John: The good thing about Fresno is our population density is nothing like New York, Los Angeles or San Francisco. The fact that we have more space between our homes, businesses and properties here definitely works in our advantage as far as spread of a virus goes. If we use this advantage in combination with social distancing and staying home, I’m optimistic we can really slow down the spread of COVID19. There’s a lot of talk of additional testing rolling out, and faster result times promised, and that will make a positive impact on our local situation as well. We’re also hearing that the virus isn’t mutating very fast, which is a good thing as far as making it possible to create an effective vaccine.
Amy: At this time, there are fewer than 20 positive (known) cases of COVID19 in Fresno, and many of these cases are actively recovering. [Editor’s note: this was accurate at the time of the interview March 26th, 2020. Since then this number has risen and community spread has now occurred in Fresno County, making social distancing more important than ever. Community spread is when someone catches the virus, but the source can not be traced to travel or any known person-to-person exposure.]
FresYes: Any final words you’d like to share with our readers?
Jane: Don’t forget to take care of your mental health at this time. Make sure you keep in touch with friends and family via phone or using technology – stay connected. Go outside when you are able (maintain social distance at all times) and get fresh air. Turn off the news from time to time. Meditate, exercise, do what you normally do to take care of your health from home.
Since my husband and I both work in healthcare, we had to send our daughter to stay with family during this time. This was incredibly hard – as we’ve had to do this for short periods in the past, but we’ve always been able to tell her when we’d be back to pick her up. This time was so very hard – we don’t know how long we’ll have to be separated as a family.
This is what I signed up for. I want to help, and I want to be there for people during the darkest times – but we need everyone’s help to flatten the curve right now. From what I’m seeing so far, Fresno is doing a better job than many other cities, and I’m encouraged.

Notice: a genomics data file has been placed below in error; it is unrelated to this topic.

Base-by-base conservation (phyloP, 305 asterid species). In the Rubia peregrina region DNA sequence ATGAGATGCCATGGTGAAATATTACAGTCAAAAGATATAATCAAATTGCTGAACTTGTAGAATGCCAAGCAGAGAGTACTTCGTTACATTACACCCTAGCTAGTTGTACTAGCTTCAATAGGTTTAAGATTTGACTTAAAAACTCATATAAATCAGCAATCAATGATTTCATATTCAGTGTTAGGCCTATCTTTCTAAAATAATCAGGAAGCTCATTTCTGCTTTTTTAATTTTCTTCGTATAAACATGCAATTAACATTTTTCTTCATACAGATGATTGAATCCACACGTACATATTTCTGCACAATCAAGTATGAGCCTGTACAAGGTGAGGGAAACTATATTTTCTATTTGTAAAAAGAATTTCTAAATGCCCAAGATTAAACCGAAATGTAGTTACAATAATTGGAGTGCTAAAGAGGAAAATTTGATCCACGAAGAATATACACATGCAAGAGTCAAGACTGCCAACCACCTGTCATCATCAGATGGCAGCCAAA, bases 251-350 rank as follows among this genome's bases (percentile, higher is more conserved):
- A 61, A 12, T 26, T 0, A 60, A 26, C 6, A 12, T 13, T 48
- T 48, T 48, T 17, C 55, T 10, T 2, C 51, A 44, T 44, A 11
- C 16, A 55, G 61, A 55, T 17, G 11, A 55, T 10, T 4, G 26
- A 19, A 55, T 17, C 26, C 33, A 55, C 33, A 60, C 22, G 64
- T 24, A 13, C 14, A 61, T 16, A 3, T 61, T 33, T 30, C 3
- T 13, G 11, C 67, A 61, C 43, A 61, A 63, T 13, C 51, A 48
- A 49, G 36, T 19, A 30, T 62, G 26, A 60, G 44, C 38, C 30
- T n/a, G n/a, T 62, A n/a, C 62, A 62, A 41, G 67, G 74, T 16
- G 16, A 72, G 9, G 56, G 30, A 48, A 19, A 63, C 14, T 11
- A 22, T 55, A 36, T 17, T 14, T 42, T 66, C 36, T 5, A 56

Amy: We can’t save everyone this time, but YOU can. If you stay home, you can potentially save hundreds to thousands of lives. This is the truth. My kids are bored and missing their friends desperately just like yours are. Explain to them that they are potentially saving their friends lives by staying away from them, this isn’t a punishment – it’s to keep them healthy and strong.
If you’re able to be at home, take advantage of this time that we always say we want and play board games, bake cookies, ask your kids to interview you and ask any question they want — you’ll find out what they are thinking and feeling and connect on a deeper level. Spend time doing what they want — I have never watched so many TikToks in my life (on my days off)!
John: Two things: 1. Follow the rules issued by our local leaders so this pandemic can keep from getting worse or at least slow in our area. 2. Support your friends and neighbors, especially those who have lost work during this time. Find out their needs and either help financially if you’re able or provide items they need when you can – on their porch.
Amy: Be kind, show love, trust God, pray for each other. This is how we recover from this, united as a city, as a nation, as humanity.
Editors note: The views and opinions expressed by the four interviewees are their personal views and experiences and do not reflect the views of Community Regional Medical Center.